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Sensitivity of HIV rapid tests compared with fourth-generation enzyme immunoassays or HIV RNA tests

Tan, Wei Sheng; Chow, Eric P.F.; Fairley, Christopher K.; Chen, Marcus Y.; Bradshaw, Catriona S.; Read, Tim R.H.

Author Information
doi: 10.1097/QAD.0000000000001134



Rapid HIV tests at the point-of-care may increase HIV testing and linkage to care [1]. They are used in countries lacking well resourced pathology services and also in high-income countries in an effort to increase HIV testing in high-risk populations, particularly men who have sex with men (MSM) [1]. Compared with laboratory-based tests, HIV rapid tests spare clients the anxiety of waiting for the HIV result and reduce the number of individuals diagnosed with HIV who do not receive their result [1,2].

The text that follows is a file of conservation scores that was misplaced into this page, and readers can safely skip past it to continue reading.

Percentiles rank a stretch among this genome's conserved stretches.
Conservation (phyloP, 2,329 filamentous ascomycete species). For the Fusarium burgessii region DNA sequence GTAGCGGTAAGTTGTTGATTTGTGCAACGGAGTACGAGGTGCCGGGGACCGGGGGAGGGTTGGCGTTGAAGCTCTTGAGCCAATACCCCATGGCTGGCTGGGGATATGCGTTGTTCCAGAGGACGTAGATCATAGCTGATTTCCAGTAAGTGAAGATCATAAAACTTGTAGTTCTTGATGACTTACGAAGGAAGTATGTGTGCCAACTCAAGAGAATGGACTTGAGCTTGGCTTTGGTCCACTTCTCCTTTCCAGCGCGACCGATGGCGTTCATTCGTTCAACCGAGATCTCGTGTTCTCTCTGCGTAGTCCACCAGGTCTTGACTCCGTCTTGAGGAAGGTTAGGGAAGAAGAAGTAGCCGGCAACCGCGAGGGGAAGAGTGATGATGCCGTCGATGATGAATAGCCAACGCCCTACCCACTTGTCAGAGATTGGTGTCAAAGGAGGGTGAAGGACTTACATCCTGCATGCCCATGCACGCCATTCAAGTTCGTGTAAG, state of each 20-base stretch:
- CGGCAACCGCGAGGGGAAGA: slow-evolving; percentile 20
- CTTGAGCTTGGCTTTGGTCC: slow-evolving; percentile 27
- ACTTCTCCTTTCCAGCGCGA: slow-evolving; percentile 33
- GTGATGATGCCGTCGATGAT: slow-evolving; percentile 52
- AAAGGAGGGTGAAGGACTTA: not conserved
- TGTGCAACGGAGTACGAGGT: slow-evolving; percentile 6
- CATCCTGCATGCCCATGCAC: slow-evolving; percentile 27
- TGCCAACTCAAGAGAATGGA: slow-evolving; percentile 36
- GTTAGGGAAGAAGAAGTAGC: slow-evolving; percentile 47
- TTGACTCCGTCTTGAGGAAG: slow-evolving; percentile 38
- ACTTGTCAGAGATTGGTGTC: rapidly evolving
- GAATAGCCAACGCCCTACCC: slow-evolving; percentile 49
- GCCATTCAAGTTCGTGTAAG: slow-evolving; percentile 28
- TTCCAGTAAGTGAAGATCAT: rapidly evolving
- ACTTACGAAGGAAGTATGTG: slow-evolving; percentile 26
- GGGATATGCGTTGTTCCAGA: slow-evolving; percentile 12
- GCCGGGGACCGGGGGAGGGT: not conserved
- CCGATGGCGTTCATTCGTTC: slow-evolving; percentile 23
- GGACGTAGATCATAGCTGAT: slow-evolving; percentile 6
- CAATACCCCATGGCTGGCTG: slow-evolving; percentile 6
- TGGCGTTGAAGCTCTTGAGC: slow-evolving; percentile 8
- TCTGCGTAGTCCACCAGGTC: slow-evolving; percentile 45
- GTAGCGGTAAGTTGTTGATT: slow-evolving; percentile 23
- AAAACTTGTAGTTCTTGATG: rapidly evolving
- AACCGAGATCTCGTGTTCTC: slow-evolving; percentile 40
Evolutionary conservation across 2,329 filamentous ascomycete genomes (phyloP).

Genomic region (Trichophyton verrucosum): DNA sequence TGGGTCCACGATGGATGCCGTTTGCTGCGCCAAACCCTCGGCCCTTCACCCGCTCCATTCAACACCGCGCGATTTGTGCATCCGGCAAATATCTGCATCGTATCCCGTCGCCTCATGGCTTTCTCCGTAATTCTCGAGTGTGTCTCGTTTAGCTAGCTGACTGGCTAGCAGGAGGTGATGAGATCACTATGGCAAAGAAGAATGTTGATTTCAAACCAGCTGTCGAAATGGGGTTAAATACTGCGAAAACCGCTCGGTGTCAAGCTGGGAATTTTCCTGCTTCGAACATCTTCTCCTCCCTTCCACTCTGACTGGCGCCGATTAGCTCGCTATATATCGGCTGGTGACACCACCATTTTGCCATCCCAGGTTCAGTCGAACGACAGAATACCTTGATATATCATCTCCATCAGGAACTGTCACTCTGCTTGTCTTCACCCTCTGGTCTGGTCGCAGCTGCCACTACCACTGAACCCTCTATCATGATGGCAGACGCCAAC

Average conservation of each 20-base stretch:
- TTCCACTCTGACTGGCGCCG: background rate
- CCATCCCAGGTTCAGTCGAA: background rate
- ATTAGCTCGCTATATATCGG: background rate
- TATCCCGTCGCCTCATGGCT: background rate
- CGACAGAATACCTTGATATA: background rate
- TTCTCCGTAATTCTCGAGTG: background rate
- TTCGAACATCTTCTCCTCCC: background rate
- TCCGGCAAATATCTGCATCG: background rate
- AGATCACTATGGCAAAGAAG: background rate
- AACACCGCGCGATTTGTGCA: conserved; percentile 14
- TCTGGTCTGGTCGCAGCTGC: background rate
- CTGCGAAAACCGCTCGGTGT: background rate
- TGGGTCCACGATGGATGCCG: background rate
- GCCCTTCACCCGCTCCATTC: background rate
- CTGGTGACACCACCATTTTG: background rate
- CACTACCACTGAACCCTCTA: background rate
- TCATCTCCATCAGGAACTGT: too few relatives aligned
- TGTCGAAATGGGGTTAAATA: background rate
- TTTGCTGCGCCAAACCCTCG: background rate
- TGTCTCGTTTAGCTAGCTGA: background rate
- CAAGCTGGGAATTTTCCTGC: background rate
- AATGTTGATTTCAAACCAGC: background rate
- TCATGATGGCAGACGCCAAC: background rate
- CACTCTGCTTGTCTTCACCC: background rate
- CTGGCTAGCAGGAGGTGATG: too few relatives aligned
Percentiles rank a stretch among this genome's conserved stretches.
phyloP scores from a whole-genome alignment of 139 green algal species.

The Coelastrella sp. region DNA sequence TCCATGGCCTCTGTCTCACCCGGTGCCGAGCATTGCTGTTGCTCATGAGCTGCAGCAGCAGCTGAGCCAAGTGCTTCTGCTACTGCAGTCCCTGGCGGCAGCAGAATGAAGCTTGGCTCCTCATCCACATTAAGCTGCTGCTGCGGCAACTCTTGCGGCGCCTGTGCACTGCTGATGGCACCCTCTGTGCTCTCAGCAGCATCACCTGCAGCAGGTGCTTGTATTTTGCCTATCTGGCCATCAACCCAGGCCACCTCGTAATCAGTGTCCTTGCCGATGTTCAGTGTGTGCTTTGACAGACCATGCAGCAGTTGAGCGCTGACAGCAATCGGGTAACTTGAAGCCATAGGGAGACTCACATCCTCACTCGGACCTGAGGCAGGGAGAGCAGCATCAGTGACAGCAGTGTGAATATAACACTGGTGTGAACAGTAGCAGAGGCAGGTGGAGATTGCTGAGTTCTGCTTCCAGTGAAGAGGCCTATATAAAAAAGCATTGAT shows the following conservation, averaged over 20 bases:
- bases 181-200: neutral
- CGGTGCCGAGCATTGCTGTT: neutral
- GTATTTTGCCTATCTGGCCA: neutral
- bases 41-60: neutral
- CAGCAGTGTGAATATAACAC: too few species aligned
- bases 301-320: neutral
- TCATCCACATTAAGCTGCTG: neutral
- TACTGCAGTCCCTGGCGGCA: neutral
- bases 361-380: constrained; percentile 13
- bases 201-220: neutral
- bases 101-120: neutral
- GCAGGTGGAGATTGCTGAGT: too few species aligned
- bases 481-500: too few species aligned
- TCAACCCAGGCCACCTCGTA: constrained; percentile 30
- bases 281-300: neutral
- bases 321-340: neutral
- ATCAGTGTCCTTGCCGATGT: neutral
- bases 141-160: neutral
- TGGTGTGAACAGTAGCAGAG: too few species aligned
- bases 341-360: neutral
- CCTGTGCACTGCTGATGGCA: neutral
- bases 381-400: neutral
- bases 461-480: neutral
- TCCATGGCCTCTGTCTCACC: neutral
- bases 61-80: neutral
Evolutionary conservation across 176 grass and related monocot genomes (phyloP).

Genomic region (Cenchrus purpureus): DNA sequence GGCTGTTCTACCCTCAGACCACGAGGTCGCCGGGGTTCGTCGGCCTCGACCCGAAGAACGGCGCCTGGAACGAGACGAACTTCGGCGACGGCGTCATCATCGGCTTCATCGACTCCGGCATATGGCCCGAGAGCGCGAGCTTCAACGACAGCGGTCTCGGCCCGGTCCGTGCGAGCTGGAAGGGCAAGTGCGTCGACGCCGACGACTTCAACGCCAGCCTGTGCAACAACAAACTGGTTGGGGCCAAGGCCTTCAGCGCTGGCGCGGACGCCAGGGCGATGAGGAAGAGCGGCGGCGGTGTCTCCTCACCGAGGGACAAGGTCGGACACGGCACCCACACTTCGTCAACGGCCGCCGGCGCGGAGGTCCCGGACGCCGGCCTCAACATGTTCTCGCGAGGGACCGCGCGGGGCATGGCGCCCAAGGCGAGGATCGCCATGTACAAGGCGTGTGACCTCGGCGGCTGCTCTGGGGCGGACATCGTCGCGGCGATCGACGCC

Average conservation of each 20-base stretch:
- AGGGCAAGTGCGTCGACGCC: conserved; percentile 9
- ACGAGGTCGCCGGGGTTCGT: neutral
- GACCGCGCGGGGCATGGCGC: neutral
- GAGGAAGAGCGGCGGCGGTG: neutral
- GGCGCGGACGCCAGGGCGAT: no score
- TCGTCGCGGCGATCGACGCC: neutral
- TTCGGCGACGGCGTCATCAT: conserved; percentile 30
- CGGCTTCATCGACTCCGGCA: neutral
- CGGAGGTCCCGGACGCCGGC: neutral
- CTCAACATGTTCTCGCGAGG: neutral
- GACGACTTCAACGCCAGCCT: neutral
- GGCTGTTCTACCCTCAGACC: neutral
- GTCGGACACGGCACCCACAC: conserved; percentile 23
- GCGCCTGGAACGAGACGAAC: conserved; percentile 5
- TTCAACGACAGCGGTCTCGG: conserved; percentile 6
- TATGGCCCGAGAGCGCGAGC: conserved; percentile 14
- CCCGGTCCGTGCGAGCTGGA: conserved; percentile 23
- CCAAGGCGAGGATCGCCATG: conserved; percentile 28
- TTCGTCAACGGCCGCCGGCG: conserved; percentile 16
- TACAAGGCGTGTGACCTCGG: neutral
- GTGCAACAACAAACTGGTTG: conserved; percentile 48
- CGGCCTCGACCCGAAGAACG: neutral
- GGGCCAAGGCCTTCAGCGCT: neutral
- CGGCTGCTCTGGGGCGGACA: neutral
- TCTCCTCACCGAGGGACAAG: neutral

Regular and frequent testing of populations at risk of HIV is necessary for timely initiation of antiretroviral treatment to have a preventive effect in populations [3]. Recognizing this, the United Nations Programme on HIV/AIDS has set a target for 2020 of diagnosing 90% of all people living with HIV [4]. However, in populations experiencing ongoing transmission of HIV, increasing the frequency of testing will increase the proportion of people who, when tested, have recently acquired infection lacking detectable antibody (acute infection). In this situation, HIV rapid tests will have reduced sensitivity because of their longer window periods [5]. This has been suggested by recent studies in clinics serving MSM in which the sensitivity of HIV rapid tests compared with fourth-generation enzyme immunoassays (EIA) was 85–87% [1,6,7]. In high-income countries, MSM are likely to be tested more frequently than populations in low-income countries [8–11].